In sharp contrast to known pagers, the housing 12 has a second enclosed space 16 for storing pills and the like. By "pill," I mean any digestible vitamin, mineral, or medicament in an oral dosage form, such as a tablet, microtablet, or a capsule containing a liquid, powder and/or pills or microtablets. With reference now to FIGS. 1 and 2, there is seen an access door 40 which is selectively movable between a first, closed position (as shown in FIG. 1) and a second, opened position (as shown in FIG. 2). In the preferred configuration of FIGS. 1 and 2, a finger groove 42 exposes an edge of the access door 40 so that the door can be pried to the second, opened position. Other arrangements for the access door 40 are within the scope of the present invention, for example, by way of illustration and not limitation, the arrangements disclosed in co-pending U.S. Pat. Nos. Des. 394,347 and Des. 399,649 and Des. 400,006, all three having been filed by me on Jun. 2, 1997, the disclosures of which are hereby incorporated by reference as if set forth in their entireties herein.
Preferably, a moisture-tight seal is established between the housing 12 and the access door 40 when the access door is in the closed, first position to protect any pills stored therein from moisture or liquids. A gasket 44 is preferably provided as a seal along the surfaces that join the closed door 40 and the housing 12, supported on either or both surfaces. The gasket 44 may be attached by an adhesive, or applied in the form of a spray as a silicon or foam layer. Further, a drying agent or desiccant may be provided within the enclosed space 16, for example within a pouch 46, to maintain or stabilize a low humidity environment within the pill box 10.
Pills may be stored directly within the enclosed space 16. However, to avoid spilling the contents of the pill box 10 in the event that the access door 40 opens inadvertently, and in accordance with another aspect of my invention, a drawer or vial 50 is housed within the space 16 and is only removable when the access door 40 is moved to its fully open position (see FIG. 2). A lip 48 on the access door 40 catches the forward edge 52 of the drawer 50 if the door 40 is not fully open. The drawer preferably has a lid 54, and one or more compartments 56 therein for storing pills, although this is not required. If a drawer or vial 50 is provided with a lid 54, then the moisture-tight seal can be provided between the drawer 50 and the lid 54 instead, of or in addition to, the seal between the door 40 and the housing 12. Plural drawers or vials 50 may be stored in the housing 12 of various sizes and shapes subject only to the space constraint imposed by the size of the enclosed space 16; only one drawer or vial is illustrated in the Figures.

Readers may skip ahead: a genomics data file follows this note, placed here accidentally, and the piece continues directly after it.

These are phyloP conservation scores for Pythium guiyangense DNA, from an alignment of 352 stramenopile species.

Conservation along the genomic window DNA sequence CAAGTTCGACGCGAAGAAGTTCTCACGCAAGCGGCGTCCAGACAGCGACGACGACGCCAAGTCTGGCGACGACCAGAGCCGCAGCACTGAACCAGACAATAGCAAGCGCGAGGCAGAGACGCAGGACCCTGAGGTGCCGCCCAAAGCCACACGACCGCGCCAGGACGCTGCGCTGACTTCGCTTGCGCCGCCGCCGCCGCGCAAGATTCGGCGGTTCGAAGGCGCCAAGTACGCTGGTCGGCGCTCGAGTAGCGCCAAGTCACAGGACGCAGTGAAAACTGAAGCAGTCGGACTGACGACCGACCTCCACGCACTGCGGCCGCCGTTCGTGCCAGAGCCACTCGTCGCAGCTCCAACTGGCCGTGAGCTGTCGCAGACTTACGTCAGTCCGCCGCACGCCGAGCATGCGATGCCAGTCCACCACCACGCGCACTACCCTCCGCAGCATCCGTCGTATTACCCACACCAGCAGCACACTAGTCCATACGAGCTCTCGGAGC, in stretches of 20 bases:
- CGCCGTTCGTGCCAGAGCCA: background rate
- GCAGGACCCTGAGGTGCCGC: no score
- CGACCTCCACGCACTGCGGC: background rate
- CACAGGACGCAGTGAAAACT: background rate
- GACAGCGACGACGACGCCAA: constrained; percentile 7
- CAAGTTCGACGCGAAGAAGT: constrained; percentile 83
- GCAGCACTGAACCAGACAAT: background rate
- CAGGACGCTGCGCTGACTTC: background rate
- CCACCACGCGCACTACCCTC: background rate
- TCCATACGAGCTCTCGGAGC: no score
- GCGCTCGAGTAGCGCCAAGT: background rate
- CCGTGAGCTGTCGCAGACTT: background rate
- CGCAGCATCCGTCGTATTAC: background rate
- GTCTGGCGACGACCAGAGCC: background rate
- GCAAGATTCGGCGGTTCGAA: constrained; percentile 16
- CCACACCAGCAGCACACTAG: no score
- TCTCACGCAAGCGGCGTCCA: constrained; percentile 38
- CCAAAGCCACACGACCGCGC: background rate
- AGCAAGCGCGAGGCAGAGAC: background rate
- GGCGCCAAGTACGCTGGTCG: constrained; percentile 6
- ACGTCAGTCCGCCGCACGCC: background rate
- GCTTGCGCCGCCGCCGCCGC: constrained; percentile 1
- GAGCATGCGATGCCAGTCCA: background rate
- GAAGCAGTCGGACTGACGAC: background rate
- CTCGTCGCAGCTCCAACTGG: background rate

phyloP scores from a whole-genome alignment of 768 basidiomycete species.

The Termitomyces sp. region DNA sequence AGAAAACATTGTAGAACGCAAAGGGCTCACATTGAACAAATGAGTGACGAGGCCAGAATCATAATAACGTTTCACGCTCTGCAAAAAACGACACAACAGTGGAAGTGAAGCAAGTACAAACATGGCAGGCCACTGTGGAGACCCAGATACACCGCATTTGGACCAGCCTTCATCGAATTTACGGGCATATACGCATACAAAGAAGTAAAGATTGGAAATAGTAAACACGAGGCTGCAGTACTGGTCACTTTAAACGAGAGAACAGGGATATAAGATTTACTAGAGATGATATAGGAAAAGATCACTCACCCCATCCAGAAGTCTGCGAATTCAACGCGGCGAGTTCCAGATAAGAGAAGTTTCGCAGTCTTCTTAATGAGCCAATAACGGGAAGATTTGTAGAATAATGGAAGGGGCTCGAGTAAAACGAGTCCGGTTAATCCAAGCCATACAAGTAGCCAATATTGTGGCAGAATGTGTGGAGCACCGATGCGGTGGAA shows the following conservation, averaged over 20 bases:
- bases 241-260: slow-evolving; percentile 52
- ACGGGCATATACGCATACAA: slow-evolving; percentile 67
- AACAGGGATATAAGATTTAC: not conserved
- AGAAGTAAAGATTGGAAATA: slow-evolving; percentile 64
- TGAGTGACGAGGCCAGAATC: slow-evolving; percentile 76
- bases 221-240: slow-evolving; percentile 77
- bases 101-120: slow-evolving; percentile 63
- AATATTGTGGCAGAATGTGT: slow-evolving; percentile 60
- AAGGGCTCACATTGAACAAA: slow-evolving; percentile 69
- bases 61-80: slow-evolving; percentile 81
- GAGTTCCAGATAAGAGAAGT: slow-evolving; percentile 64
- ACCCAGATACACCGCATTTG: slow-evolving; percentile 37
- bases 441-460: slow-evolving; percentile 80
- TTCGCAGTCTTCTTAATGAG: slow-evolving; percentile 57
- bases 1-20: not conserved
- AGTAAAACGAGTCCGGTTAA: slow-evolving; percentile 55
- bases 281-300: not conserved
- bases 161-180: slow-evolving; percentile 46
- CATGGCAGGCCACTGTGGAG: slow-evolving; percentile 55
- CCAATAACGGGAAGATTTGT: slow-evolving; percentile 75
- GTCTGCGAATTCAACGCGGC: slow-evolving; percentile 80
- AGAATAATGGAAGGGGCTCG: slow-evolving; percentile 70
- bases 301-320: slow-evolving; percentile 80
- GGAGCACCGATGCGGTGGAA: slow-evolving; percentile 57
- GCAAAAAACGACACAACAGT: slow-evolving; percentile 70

With reference again to FIG. 1, the buttons 32 can be used to program the clock circuit 22 to the correct time, the alarm module 24 to sound at one or more predetermined intervals, and the display 18 to display which pill is to be taken at particular times (or in response to actuation of the alarm) . The circuitry supported on the circuit board 20 supports an array of functions particularly suited to the needs of individuals or parents that have to implement an oral dosage regimen. The clock circuit 22 keeps track of the time of day and, optionally, the date. The clock is set by putting the circuitry into the set mode, for example, by pressing a particular button 32 or holding the button for a predetermined period of time, and then adjusting the time in a conventional manner until the correct time is displayed on the display 18. As can be seen in FIG. 2, below each button 32 is a conventional normally-open switch 33, configured to close a circuit on the circuit board 20 only for as long as the button 32 is pressed. The programmed logic unit 26 responds to changes in the switch positions by changing or setting the time, or changing or setting any of the other features of the pill box 10 described herein.
The alarm module 24 drives an alarm 25 (for example, a piezoelectric element, buzzer or vibrator) in response to one or more alarm settings to notify the holder that it is time to take (or administer the taking of) a pill. Each of preferably several alarms is set in substantially the same way as the clock to a preset alarm time, and each setting is stored in the memory 28. For each alarm time set, the quantity and type of pills to be taken is preferably set as well. To facilitate programming, the interval between taking each type of pill may be entered so that, in combination with the clock circuit 22, the pill box 10 automatically programs itself to actuate the alarm 25 at the appropriate time, using the interval information to ensure that at least the next alarm setting is available in the memory 28.